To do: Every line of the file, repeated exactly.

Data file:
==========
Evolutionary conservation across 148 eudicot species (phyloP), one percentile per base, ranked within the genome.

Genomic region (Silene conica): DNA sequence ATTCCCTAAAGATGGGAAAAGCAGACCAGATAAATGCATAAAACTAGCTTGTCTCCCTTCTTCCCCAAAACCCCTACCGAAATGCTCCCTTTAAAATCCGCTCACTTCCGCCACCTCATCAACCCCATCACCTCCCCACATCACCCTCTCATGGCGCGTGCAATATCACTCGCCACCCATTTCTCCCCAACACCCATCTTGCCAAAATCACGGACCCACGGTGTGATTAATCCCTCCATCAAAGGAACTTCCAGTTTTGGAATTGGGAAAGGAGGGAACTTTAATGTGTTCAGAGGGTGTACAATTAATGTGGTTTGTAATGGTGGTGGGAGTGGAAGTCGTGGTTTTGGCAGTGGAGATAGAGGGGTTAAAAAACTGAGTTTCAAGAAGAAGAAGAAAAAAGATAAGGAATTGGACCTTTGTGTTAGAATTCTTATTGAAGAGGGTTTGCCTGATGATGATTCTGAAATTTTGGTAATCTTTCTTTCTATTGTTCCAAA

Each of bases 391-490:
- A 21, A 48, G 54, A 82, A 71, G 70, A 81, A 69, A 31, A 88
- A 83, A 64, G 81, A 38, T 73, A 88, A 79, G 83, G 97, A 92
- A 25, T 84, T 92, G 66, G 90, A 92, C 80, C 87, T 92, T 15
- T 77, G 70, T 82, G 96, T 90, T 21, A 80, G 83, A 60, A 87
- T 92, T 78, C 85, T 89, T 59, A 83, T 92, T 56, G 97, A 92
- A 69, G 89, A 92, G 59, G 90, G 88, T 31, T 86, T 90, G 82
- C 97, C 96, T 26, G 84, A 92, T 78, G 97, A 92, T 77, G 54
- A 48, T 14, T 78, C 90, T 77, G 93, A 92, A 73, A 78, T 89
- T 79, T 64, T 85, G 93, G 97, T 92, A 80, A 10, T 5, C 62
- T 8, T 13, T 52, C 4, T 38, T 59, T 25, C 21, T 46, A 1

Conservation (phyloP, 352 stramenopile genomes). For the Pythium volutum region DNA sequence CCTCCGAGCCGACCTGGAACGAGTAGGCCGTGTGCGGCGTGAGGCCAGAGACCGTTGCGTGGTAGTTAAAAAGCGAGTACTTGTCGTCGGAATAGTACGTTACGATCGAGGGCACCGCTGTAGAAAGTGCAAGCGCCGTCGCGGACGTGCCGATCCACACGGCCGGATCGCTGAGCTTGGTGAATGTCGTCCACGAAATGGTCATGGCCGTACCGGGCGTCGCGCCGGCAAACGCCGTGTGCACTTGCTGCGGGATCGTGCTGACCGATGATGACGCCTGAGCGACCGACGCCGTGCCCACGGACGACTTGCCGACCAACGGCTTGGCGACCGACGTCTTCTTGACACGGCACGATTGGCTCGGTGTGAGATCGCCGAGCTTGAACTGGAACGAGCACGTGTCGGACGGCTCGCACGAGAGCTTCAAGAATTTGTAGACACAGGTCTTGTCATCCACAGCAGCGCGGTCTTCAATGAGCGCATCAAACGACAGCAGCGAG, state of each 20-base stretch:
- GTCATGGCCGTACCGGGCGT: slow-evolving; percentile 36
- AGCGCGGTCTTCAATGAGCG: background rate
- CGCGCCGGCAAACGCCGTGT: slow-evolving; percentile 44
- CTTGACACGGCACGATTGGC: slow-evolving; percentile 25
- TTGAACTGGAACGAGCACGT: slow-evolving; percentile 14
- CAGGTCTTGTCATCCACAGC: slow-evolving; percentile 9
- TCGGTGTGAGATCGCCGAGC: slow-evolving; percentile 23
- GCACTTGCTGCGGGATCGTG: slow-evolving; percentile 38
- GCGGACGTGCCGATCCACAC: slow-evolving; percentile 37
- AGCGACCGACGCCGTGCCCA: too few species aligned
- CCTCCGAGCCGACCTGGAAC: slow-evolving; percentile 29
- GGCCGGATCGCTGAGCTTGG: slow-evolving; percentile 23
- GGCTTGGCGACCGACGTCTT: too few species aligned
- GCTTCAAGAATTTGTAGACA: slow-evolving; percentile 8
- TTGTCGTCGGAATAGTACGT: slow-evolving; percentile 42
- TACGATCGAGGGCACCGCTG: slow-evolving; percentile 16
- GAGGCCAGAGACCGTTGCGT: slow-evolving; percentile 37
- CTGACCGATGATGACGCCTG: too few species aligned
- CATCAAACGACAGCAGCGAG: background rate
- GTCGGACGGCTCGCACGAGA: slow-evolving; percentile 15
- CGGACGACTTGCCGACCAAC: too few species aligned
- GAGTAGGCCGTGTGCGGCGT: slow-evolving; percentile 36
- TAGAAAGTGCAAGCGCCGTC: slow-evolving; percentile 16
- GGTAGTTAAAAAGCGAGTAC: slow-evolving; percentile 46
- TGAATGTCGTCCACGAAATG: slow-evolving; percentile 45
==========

Evolutionary conservation across 148 eudicot species (phyloP), one percentile per base, ranked within the genome.

Genomic region (Silene conica): DNA sequence ATTCCCTAAAGATGGGAAAAGCAGACCAGATAAATGCATAAAACTAGCTTGTCTCCCTTCTTCCCCAAAACCCCTACCGAAATGCTCCCTTTAAAATCCGCTCACTTCCGCCACCTCATCAACCCCATCACCTCCCCACATCACCCTCTCATGGCGCGTGCAATATCACTCGCCACCCATTTCTCCCCAACACCCATCTTGCCAAAATCACGGACCCACGGTGTGATTAATCCCTCCATCAAAGGAACTTCCAGTTTTGGAATTGGGAAAGGAGGGAACTTTAATGTGTTCAGAGGGTGTACAATTAATGTGGTTTGTAATGGTGGTGGGAGTGGAAGTCGTGGTTTTGGCAGTGGAGATAGAGGGGTTAAAAAACTGAGTTTCAAGAAGAAGAAGAAAAAAGATAAGGAATTGGACCTTTGTGTTAGAATTCTTATTGAAGAGGGTTTGCCTGATGATGATTCTGAAATTTTGGTAATCTTTCTTTCTATTGTTCCAAA

Each of bases 391-490:
- A 21, A 48, G 54, A 82, A 71, G 70, A 81, A 69, A 31, A 88
- A 83, A 64, G 81, A 38, T 73, A 88, A 79, G 83, G 97, A 92
- A 25, T 84, T 92, G 66, G 90, A 92, C 80, C 87, T 92, T 15
- T 77, G 70, T 82, G 96, T 90, T 21, A 80, G 83, A 60, A 87
- T 92, T 78, C 85, T 89, T 59, A 83, T 92, T 56, G 97, A 92
- A 69, G 89, A 92, G 59, G 90, G 88, T 31, T 86, T 90, G 82
- C 97, C 96, T 26, G 84, A 92, T 78, G 97, A 92, T 77, G 54
- A 48, T 14, T 78, C 90, T 77, G 93, A 92, A 73, A 78, T 89
- T 79, T 64, T 85, G 93, G 97, T 92, A 80, A 10, T 5, C 62
- T 8, T 13, T 52, C 4, T 38, T 59, T 25, C 21, T 46, A 1

Conservation (phyloP, 352 stramenopile genomes). For the Pythium volutum region DNA sequence CCTCCGAGCCGACCTGGAACGAGTAGGCCGTGTGCGGCGTGAGGCCAGAGACCGTTGCGTGGTAGTTAAAAAGCGAGTACTTGTCGTCGGAATAGTACGTTACGATCGAGGGCACCGCTGTAGAAAGTGCAAGCGCCGTCGCGGACGTGCCGATCCACACGGCCGGATCGCTGAGCTTGGTGAATGTCGTCCACGAAATGGTCATGGCCGTACCGGGCGTCGCGCCGGCAAACGCCGTGTGCACTTGCTGCGGGATCGTGCTGACCGATGATGACGCCTGAGCGACCGACGCCGTGCCCACGGACGACTTGCCGACCAACGGCTTGGCGACCGACGTCTTCTTGACACGGCACGATTGGCTCGGTGTGAGATCGCCGAGCTTGAACTGGAACGAGCACGTGTCGGACGGCTCGCACGAGAGCTTCAAGAATTTGTAGACACAGGTCTTGTCATCCACAGCAGCGCGGTCTTCAATGAGCGCATCAAACGACAGCAGCGAG, state of each 20-base stretch:
- GTCATGGCCGTACCGGGCGT: slow-evolving; percentile 36
- AGCGCGGTCTTCAATGAGCG: background rate
- CGCGCCGGCAAACGCCGTGT: slow-evolving; percentile 44
- CTTGACACGGCACGATTGGC: slow-evolving; percentile 25
- TTGAACTGGAACGAGCACGT: slow-evolving; percentile 14
- CAGGTCTTGTCATCCACAGC: slow-evolving; percentile 9
- TCGGTGTGAGATCGCCGAGC: slow-evolving; percentile 23
- GCACTTGCTGCGGGATCGTG: slow-evolving; percentile 38
- GCGGACGTGCCGATCCACAC: slow-evolving; percentile 37
- AGCGACCGACGCCGTGCCCA: too few species aligned
- CCTCCGAGCCGACCTGGAAC: slow-evolving; percentile 29
- GGCCGGATCGCTGAGCTTGG: slow-evolving; percentile 23
- GGCTTGGCGACCGACGTCTT: too few species aligned
- GCTTCAAGAATTTGTAGACA: slow-evolving; percentile 8
- TTGTCGTCGGAATAGTACGT: slow-evolving; percentile 42
- TACGATCGAGGGCACCGCTG: slow-evolving; percentile 16
- GAGGCCAGAGACCGTTGCGT: slow-evolving; percentile 37
- CTGACCGATGATGACGCCTG: too few species aligned
- CATCAAACGACAGCAGCGAG: background rate
- GTCGGACGGCTCGCACGAGA: slow-evolving; percentile 15
- CGGACGACTTGCCGACCAAC: too few species aligned
- GAGTAGGCCGTGTGCGGCGT: slow-evolving; percentile 36
- TAGAAAGTGCAAGCGCCGTC: slow-evolving; percentile 16
- GGTAGTTAAAAAGCGAGTAC: slow-evolving; percentile 46
- TGAATGTCGTCCACGAAATG: slow-evolving; percentile 45